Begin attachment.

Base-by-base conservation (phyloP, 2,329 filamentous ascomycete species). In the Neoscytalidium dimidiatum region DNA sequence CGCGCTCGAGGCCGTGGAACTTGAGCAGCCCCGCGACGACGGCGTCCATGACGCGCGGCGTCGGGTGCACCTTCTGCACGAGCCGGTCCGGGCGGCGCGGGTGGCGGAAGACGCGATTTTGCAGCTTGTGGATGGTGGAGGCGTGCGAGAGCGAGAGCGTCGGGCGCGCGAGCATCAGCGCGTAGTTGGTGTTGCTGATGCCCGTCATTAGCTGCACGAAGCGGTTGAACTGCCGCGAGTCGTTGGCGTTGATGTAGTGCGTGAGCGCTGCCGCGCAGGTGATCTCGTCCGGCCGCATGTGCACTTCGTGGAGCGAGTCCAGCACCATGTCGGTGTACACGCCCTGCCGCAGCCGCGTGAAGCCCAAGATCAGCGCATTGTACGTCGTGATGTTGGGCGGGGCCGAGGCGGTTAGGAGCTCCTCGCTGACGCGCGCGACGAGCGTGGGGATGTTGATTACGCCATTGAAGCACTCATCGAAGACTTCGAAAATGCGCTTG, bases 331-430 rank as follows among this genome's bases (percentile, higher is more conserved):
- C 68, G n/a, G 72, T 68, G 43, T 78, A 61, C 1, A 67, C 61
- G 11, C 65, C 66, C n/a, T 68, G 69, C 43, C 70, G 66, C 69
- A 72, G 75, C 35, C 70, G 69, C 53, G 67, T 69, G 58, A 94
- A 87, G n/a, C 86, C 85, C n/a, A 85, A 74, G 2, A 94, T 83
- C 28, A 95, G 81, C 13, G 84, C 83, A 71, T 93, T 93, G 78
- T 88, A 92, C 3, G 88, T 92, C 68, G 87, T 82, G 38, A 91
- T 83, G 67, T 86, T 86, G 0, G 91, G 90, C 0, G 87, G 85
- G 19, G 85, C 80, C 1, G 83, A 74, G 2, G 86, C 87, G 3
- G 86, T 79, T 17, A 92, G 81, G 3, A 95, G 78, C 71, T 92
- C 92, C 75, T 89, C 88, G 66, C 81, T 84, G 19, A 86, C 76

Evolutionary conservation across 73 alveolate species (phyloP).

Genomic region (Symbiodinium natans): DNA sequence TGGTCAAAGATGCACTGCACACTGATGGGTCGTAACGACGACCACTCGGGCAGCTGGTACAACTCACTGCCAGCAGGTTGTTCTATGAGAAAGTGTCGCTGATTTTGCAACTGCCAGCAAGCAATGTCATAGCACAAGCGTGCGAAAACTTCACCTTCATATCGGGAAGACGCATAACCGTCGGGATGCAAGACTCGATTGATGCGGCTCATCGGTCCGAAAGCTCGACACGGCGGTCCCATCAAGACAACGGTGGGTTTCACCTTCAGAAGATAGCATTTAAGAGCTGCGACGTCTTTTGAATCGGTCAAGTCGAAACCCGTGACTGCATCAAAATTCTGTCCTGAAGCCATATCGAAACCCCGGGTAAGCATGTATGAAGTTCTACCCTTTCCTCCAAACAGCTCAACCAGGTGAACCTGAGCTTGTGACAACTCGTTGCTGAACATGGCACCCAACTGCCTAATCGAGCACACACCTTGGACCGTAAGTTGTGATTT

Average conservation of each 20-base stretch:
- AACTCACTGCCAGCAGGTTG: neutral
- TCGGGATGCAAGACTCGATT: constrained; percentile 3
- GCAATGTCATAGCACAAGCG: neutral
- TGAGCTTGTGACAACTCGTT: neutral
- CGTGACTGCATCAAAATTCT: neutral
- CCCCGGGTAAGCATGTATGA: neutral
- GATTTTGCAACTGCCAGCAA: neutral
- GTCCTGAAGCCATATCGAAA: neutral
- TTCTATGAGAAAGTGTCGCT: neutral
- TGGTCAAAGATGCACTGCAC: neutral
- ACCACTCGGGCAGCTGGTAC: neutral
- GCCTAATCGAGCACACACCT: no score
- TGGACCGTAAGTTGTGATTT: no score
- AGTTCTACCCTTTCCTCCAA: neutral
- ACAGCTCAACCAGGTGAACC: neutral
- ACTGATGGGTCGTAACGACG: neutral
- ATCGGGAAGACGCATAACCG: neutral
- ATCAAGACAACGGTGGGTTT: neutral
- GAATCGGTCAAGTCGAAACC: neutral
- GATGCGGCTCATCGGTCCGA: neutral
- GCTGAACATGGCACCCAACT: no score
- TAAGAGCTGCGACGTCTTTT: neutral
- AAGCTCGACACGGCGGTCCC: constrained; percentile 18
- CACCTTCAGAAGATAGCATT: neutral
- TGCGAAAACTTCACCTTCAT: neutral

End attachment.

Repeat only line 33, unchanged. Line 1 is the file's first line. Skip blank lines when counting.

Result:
- GAATCGGTCAAGTCGAAACC: neutral